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Eestikeelsed artiklid



Vilen Künnapu

Udo Kultermann

Eve Apro, Aharona Israel

Harry Pye

Juhan Ulfsak

Harry Charrington

Reet Ragini Aus

Maxime Stoecker




Illuminating the shadow without dazzling it

– musical essence in portray-photography

Last night I went to a contemporary music event. A friend of mine was playing with his wind ensemble some premières of compositions that, as the programme announced, were meant to get beyond the “supposed frontiers of the medium”. I tried to figure out what that could mean – beyond the playing on instruments of a composition, be it fixed on a score or created spontaneously as an improvisation – something like that, probably. What a careful posture, I thought, not expecting much of the performance. Has anything really revolutionary been created since, let’s say, Ligeti’s clusters (think of the Space Odyssey 2001 soundtrack and its Atmospheres), something that would question the music’s time-poetic equation in a new way?

This poetic definition, as it can be found in the very first music theories, affirms that the essence of music lies in the inherent antinomy between the simultaneously sounding real single note/chord and its gradual narrative dimension within the abstract entity. What am I talking about? I’m trying to describe the phenomenon of a sign that makes sense only after it has disappeared, and that at the same moment gives sense to the following sign (like for instance in a c major scale, where the note will create a strong tension that will be resolved by the note c). Present transition could be the key term for this essence: the presence of the acoustic waves in the air transformed into a sound by the human brain, but transitory as it evaporates into the stream of waves, so to say.

The concert began, the ensemble played modern atonal chamber music as I had more or less expected. Apart from the different dynamic curves, both melodic and rhythmic, I didn’t really understand what was supposed to give structure to the composition – although I was intrigued by the intensity of the rests literally played by each musician. It might seem esoteric, but they didn’t sound like simple, mute pauses; instead, these moments were palpable, swinging silences, at the edge of the two aesthetics tenses. And inevitably, my uncomprehending, reactive listening of the music changed into a creative perception of something that was beyond oppositions and structures.

What a surprisingly confirming next oeuvre they played! It was a silent choreography, the musicians dancing with their instruments through the room, declining almost permeable movements on an invisible path. Their arms and legs were developing pictorial yet evasive sentences, silent melodies that looked like variations on a dreamt theme. How natural and harmonic it was, how musical. Not a single note had to be played, as it was all there, within the inhabited silence.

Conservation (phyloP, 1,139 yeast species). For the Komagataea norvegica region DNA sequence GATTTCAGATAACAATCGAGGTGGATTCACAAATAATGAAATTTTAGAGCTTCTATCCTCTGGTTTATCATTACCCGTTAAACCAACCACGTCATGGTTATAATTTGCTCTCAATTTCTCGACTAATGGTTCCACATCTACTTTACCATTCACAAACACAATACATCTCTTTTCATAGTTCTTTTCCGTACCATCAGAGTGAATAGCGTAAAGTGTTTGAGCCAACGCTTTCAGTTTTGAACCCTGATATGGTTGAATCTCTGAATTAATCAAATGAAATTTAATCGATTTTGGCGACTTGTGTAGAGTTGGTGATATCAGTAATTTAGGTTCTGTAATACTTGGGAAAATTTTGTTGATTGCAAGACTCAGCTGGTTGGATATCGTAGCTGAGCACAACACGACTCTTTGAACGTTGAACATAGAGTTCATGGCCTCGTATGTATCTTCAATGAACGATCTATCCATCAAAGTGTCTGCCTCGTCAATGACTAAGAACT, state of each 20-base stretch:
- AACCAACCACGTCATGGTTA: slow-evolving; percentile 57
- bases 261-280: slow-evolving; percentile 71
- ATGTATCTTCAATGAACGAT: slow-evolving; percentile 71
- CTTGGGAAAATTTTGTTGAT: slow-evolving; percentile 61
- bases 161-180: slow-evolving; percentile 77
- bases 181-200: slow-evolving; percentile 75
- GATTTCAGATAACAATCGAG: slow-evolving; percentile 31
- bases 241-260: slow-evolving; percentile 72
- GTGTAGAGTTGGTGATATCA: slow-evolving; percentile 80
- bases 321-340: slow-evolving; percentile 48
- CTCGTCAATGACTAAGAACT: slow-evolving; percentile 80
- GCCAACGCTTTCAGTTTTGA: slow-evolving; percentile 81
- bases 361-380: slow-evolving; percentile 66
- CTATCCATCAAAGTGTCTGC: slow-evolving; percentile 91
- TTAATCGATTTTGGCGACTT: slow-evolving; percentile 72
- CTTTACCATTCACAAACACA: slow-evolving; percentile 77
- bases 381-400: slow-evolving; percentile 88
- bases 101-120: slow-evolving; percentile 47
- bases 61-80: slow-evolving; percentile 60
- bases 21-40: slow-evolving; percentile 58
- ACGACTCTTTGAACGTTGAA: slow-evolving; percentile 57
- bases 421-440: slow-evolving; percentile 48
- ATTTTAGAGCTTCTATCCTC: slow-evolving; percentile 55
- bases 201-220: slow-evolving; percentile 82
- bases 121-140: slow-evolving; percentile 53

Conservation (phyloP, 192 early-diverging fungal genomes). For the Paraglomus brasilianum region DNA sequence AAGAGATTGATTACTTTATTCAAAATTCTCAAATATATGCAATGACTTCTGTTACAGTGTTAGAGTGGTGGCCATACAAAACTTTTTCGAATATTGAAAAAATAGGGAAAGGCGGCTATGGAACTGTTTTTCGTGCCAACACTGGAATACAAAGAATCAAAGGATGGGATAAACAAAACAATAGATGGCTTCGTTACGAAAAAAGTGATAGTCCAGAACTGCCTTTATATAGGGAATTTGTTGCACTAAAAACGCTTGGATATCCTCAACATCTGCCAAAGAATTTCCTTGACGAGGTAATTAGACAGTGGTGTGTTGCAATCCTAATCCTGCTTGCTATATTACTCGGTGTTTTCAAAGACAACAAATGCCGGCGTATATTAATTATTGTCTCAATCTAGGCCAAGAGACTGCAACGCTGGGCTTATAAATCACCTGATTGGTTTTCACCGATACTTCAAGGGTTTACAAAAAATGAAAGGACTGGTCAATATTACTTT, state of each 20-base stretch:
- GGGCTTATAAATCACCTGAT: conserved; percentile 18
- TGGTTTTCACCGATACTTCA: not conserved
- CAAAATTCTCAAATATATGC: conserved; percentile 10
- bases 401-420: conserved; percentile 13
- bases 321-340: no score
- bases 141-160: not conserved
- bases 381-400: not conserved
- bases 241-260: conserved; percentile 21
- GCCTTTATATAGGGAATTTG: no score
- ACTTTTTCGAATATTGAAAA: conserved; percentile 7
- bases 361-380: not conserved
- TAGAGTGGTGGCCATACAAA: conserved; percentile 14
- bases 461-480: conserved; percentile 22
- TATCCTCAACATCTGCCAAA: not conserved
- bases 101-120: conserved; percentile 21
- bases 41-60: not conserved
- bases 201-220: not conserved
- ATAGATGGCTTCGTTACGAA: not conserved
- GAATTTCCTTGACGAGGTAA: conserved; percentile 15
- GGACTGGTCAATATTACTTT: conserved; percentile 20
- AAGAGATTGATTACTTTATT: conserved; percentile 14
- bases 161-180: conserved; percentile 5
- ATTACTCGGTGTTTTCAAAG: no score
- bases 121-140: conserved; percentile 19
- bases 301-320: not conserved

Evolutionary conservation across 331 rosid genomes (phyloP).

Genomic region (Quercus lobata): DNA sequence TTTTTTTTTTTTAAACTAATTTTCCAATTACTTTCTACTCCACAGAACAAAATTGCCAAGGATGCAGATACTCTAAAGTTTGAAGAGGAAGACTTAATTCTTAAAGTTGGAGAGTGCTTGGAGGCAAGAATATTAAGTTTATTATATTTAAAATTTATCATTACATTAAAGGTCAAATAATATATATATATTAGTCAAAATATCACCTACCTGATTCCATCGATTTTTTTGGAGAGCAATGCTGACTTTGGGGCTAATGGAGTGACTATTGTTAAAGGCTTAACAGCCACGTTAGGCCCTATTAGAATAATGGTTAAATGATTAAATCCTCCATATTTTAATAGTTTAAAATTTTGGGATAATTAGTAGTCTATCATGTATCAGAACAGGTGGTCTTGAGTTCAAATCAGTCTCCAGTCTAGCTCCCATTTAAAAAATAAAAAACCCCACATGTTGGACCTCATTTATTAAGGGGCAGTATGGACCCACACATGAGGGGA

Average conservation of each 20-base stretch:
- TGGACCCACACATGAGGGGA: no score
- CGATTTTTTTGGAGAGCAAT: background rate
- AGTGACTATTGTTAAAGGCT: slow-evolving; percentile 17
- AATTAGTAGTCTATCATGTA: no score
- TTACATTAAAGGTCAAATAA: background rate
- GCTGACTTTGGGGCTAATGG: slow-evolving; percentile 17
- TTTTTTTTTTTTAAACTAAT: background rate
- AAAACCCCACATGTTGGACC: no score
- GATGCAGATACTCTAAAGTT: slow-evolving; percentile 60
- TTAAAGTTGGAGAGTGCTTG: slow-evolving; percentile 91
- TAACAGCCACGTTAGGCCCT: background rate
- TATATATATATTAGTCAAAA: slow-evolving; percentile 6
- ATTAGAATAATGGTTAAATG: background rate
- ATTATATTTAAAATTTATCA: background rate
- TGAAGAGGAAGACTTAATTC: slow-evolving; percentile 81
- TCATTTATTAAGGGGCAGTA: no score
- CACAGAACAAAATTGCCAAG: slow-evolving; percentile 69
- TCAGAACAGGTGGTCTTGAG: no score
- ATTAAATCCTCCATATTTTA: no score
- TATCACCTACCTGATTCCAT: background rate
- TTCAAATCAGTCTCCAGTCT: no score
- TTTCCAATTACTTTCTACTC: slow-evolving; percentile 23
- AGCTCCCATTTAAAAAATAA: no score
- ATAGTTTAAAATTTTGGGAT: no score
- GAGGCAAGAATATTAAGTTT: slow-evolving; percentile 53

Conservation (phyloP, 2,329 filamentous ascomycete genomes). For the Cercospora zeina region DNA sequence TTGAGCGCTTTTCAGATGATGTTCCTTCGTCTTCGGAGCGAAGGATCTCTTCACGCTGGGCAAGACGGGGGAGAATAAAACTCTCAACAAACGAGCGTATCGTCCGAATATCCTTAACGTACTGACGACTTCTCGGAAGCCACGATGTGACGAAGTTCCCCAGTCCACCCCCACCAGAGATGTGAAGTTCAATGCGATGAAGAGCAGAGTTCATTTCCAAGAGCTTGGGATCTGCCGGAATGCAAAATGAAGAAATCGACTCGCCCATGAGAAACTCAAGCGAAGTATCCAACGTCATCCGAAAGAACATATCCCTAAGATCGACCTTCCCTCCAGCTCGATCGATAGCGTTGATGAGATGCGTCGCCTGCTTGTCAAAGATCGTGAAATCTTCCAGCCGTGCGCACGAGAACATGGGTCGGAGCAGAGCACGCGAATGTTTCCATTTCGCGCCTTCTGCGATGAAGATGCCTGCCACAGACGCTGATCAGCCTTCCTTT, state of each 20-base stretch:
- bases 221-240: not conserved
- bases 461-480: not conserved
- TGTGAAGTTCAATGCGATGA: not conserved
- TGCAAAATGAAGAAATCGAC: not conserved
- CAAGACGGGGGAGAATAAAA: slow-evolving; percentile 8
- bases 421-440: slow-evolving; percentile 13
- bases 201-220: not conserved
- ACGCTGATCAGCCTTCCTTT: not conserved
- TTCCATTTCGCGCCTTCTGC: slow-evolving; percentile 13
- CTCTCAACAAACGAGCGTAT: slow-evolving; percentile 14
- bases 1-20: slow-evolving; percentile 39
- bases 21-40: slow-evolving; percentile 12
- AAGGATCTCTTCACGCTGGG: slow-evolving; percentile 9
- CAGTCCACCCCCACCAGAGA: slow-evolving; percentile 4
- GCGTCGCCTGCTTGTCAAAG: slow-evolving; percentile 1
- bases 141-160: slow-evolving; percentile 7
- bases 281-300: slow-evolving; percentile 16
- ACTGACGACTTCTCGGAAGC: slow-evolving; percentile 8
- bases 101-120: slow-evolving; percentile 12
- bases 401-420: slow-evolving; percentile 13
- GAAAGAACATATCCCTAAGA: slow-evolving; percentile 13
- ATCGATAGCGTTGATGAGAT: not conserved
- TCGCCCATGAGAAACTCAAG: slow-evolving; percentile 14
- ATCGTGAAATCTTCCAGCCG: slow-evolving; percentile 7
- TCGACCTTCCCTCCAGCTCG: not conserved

The silence. Not a gap, even less a void. Instead, a very living time-space in which all the tenses – past, present, and future – are equally valid. This time-space manifests itself in an in-between-moment that doesn’t necessarily call for a conflict to “organize” the relation between the various elements, but that instead surmounts the original difference by making coexistence possible. And if there is a mutual definition between the single elements as mentioned before, no fusion or dominance between them is required to avoid a clash. This is not a utopian paradise; this is the very real moment in which music emerges out of sounds!

After a short break, the programme went on with a piece for trumpet and five tape-recorders. Yes, five analogue tape recorders, like the one you used to have in your child’s room to listen to some spooky radio plays, were used as instruments! With different scores put on music stands. Call it intellectual self-gratification (I won’t mention the name Walter Benjamin, I won’t) – what happened now was probably the most intense moment of the whole night: The trumpet performed a melody while the recorders played silent noise (due to the recording modus or to the virginity of the tape), alternately interrupting this playing (creating quick and abrupt sounds) to rewind and replay themselves! So that the composition developed out of itself, far from being a simple multi-loop, but rather a manifest of the highly unique and still fundamental (re)creation of music; as if it had become possible to express the unspeakable, to illuminate the shadow of the musical essence without dazzling it.

Ever since I’ve been looking at portray photographs that speak to me (and furthermore in some situations where I myself have been photographing persons), I have this vague impression of harmony so hard to define that now, in the moment where I am writing this text, appears very familiar to what has been described above. If there is something specific (but not exclusive) to music, an essence, then why shouldn’t it manifest in other forms of art? I’m not talking about self-reproduction; I’m talking about time and space. The relation established through the camera can (not necessarily has to) allow this type of equality. Of course there is a behind and an in front of the camera, someone giving a frame to another. But what I’ve tried to develop in this article is a concept of equality that is not limited to a pure similarity: instead, what this contemporary music concert made me realize is that through the time-space within the silence, and (in that perception) also through the act of photographing, transient presence is possible.

Maxime Stoecker

Maxime Stoecker is an elaborative collector of 7” singles of musicians of formerly unknown origin. He is pursuing his master in comparative literature in Berlin and Montréal, taking portraits of musicians, comic artists and friends and plays the clarinet in La Guerre des Tuques.